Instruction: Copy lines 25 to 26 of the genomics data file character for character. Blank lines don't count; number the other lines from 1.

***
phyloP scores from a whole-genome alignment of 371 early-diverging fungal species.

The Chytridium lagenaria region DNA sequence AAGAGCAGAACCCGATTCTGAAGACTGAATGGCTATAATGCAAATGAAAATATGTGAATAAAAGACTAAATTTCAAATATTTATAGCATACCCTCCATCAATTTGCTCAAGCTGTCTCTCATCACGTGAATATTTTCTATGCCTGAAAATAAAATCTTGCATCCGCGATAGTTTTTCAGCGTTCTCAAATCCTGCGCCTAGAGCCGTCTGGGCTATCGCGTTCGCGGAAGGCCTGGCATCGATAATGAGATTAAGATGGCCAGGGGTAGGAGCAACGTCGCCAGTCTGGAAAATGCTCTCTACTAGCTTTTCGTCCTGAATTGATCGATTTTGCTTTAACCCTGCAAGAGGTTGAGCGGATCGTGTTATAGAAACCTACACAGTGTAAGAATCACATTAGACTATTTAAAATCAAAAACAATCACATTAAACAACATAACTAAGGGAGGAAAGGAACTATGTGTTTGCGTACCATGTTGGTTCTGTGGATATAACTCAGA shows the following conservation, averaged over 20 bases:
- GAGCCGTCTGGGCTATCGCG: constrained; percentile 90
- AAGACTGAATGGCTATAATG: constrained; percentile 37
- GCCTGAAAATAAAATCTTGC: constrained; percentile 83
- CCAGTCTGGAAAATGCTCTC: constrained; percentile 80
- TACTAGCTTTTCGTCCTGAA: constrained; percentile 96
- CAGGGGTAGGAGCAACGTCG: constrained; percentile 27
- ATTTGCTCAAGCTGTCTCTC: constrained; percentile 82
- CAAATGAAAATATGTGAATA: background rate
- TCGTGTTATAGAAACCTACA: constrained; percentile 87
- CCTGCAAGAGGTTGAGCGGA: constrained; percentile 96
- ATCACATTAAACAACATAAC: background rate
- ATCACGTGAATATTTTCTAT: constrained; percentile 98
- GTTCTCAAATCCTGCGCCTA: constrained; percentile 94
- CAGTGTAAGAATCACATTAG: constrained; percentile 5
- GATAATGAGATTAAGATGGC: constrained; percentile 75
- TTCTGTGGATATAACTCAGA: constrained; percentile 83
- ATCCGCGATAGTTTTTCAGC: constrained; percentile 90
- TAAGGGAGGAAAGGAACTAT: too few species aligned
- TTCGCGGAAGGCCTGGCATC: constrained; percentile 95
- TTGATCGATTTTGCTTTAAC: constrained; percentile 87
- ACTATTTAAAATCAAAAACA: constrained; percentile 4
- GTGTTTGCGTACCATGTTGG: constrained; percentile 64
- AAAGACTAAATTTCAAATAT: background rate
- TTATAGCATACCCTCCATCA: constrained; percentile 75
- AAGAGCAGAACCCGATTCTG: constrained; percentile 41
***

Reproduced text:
- AAAGACTAAATTTCAAATAT: background rate
- TTATAGCATACCCTCCATCA: constrained; percentile 75